The black-eared nuthatch is a mountain bird, breeding in the Transition Zone at elevations from 3,500 to 10,000 feet in various parts of its range. Its distribution seems to coincide very closely with that of the yellow pine, where it is generally common and often really abundant. In the San Bernardino Mountains, Dr. Grinnell (1908) found it “most numerous in the lower Transition zone, in the Jeffrey and yellow pine belt.” It is doubtless found to some extent among other species of pines, though the yellow-pine belt seems to be its favorite breeding ground. In the Huachuca Mountains we found it very common in the pines above 8,000 feet and up nearly to the summit, where the open growth of pines ended at about 9,000 feet. It reaches about the same altitudes in Nevada and Colorado; and, in New Mexico, Mrs. Bailey (1928) says: “The Pygmies are characteristic birds of the Transition Zone yellow pine belt, following it on steep hot slopes to the extreme upper limit of the zone, sometimes as high as 10,000 feet.”

According to Grinnell and Linsdale (1936) it is resident “along the west flank of the Sierra Nevada, at altitudes of 3,500 to 6,000 feet, according to slope exposure and other factors.”

W. E. Griffee tells me that “the black-eared nuthatch, like the short-tailed chickadee, is found throughout the pine forests of eastern Oregon.” According to Fred Mallery Packard (MS.), of Estes Park, Cob., “in spring and fall, small bands of pygmy nuthatches wander through the yellow pines, calling noisily; but they scatter during the nesting season and are seldom heard then. Nests have been found, between June 5 and 18, at 8,200 feet, and it is certain that they nest well into the Canadian zone. There is a vertical migration, sometimes to the plains.”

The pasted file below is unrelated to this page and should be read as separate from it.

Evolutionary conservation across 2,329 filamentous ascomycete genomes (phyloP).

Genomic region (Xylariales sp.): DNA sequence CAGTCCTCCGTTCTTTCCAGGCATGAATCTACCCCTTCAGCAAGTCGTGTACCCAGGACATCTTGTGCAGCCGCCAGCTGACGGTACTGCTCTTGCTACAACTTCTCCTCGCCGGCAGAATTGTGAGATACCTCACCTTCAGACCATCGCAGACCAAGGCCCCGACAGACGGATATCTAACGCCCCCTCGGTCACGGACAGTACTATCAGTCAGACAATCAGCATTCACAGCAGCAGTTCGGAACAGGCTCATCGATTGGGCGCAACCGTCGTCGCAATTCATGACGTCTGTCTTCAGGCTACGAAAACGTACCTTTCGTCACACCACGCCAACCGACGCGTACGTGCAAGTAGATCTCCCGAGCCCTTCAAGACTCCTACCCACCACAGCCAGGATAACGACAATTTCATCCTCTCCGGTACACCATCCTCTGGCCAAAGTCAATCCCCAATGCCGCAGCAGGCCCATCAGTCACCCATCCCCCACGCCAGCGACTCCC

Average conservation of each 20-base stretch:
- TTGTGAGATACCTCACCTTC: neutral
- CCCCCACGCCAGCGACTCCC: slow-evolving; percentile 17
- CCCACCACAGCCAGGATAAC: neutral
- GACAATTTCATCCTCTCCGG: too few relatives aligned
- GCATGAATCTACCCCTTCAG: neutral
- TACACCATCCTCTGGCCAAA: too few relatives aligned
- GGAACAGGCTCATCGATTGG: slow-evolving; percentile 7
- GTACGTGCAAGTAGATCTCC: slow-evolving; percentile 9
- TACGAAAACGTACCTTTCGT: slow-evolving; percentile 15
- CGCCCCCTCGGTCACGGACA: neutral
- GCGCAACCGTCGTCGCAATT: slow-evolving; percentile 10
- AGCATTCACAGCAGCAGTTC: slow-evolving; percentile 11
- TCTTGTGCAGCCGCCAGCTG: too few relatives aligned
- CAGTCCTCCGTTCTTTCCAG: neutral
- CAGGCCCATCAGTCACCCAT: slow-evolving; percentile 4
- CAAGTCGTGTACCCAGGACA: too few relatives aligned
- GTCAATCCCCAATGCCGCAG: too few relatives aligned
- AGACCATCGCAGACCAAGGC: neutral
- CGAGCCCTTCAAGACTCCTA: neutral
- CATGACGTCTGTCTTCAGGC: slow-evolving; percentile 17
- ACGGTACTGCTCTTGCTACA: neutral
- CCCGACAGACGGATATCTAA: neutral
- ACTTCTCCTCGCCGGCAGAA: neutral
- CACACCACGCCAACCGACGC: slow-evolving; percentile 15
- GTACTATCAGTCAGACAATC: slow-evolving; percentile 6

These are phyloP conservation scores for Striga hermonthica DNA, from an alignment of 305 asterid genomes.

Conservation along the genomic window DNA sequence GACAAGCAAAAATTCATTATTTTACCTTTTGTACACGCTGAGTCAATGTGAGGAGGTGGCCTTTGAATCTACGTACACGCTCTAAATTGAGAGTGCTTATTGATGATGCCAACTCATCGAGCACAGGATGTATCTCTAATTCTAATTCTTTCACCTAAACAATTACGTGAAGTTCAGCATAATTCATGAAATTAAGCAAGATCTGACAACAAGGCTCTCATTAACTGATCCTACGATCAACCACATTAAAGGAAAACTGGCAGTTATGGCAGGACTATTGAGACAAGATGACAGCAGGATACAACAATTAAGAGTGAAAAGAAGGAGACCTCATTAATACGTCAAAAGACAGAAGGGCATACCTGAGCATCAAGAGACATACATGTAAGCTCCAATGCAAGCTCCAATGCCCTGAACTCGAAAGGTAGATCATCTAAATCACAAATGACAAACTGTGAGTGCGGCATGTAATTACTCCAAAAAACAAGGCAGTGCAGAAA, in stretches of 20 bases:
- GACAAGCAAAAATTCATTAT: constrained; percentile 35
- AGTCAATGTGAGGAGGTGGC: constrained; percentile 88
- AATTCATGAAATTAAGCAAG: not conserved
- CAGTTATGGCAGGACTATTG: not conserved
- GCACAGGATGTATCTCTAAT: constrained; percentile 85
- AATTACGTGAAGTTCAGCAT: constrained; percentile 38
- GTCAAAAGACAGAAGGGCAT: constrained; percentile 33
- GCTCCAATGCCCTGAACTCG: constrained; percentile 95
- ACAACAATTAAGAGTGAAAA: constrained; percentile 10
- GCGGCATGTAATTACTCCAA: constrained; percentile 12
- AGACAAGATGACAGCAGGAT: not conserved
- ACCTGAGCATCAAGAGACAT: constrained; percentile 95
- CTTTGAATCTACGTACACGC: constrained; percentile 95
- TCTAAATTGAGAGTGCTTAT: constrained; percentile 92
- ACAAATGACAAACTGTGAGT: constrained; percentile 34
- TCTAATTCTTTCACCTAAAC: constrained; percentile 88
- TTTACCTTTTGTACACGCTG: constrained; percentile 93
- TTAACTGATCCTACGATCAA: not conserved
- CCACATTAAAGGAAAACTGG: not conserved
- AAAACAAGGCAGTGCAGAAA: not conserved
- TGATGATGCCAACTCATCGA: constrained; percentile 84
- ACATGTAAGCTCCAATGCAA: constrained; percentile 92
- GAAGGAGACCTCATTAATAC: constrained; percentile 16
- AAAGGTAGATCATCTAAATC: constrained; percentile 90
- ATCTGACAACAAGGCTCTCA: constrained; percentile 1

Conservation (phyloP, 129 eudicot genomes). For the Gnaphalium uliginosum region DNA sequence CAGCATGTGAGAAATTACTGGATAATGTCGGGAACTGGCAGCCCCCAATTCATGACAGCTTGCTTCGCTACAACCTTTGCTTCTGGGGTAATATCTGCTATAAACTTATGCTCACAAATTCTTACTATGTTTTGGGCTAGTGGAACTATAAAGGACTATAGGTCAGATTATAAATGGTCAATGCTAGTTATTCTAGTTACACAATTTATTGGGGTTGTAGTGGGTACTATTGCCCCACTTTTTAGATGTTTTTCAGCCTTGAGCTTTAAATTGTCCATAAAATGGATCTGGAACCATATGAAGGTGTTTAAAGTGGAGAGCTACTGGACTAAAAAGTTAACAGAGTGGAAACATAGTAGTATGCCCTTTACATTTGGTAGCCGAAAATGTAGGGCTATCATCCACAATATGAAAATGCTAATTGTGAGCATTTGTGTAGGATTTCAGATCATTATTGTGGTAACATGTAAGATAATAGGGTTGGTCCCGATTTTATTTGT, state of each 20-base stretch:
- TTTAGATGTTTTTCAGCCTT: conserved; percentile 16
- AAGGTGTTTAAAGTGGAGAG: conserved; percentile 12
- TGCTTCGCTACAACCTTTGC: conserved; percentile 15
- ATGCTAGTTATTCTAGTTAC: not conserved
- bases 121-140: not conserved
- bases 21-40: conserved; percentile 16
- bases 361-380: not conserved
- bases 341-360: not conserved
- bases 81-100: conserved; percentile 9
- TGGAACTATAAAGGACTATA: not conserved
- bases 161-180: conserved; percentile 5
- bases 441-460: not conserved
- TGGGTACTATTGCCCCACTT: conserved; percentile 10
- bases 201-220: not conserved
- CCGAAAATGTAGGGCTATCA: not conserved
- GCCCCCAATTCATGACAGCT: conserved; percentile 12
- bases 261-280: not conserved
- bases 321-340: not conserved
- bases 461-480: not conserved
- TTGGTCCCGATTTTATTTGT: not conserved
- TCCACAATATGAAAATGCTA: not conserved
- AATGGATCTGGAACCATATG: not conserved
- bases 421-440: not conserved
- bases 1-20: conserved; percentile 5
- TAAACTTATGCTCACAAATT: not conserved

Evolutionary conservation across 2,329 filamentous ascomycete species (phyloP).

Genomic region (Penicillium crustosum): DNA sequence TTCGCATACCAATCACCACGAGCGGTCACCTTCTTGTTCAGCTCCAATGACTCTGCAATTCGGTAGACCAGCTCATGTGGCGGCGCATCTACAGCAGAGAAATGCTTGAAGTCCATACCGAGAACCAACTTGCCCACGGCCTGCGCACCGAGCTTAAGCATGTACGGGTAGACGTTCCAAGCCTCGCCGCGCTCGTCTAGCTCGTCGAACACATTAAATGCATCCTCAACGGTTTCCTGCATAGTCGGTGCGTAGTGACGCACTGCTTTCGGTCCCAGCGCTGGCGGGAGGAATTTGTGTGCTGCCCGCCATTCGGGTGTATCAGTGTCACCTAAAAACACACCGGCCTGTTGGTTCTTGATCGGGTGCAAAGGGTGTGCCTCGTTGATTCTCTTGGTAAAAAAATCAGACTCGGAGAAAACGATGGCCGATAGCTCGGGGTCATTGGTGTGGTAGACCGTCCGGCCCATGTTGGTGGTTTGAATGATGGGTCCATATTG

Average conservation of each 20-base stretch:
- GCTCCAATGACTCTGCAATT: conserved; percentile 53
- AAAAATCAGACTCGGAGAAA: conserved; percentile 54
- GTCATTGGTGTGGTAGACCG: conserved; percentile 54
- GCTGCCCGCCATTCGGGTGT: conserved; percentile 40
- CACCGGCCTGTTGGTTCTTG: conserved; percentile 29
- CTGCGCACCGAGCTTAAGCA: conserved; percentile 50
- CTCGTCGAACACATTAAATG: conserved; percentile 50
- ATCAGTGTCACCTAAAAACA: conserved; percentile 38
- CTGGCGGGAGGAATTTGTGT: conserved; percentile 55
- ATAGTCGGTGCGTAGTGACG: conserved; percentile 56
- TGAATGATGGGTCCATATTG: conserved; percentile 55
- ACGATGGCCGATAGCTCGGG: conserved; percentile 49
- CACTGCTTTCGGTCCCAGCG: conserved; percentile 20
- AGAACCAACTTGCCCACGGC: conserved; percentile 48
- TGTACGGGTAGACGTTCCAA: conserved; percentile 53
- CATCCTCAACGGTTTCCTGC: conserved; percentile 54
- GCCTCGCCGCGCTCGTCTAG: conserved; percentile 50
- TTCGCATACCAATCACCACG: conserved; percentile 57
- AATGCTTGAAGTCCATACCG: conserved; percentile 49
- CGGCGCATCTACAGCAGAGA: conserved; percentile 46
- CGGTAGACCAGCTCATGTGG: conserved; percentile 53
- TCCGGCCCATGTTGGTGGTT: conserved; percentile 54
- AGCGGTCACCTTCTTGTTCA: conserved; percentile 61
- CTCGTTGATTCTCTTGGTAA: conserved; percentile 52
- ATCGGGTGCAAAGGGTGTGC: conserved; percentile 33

Nesting: It was on the summits of the Huachuca Mountains that I made the acquaintance of the tiny black-eared nuthatch, then known as the pygmy nuthatch. On these summits at elevations between 8,000 and 9,000 feet, above the steepest slopes, the surface of the ground was nearly level in some places, or rolling in gentle slopes in others. It was covered with a fine parklike, open forest of tall pines of two or three species that towered skyward to heights of 80 or 100 feet. Scattered through this forest were a number of tall dead pines and lower stubs. Here, on May 7, 1922, many of the nuthatches were already paired and were busy with their preparations for nesting. The nesting holes were easy to recognize, as little circular openings, usually near the tops of the dead pine stubs and often under the stump of a branch. One nest that we investigated was 30 feet from the ground in such a situation, but no eggs had been laid in it. Another, similarly located, was not examined, as we were apparently too early. My companion, Frank Willard, returned to this locality on May 30 and collected three sets of eggs of this nuthatch, consisting of six, seven, and eight. eggs, respectively; the nests were all in dead pine stubs, 20, 40, and 50 feet above ground; the depth of one cavity, evidently excavated by the birds, was 10 inches; the nest lining consisted mainly of “pine bud hulls,” with a few feathers.

Nests are not always placed at such heights above ground. In the San Bernardino Mountains, at about 7,000 feet elevation, Dr. Grinnell (1908) found a nest “in a rotten pine stub eight feet above the ground. The cavity seemed to have been excavated by the birds themselves. Two blows on the stub brought out the setting bird, which at once disappeared. After a while what proved to be the male nuthatch made his appearance with an insect in his mouth, an indication that the male feeds the female on the nest. The nest was a felted mass of rodent fur and plant down. There were seven slightly incubated eggs.”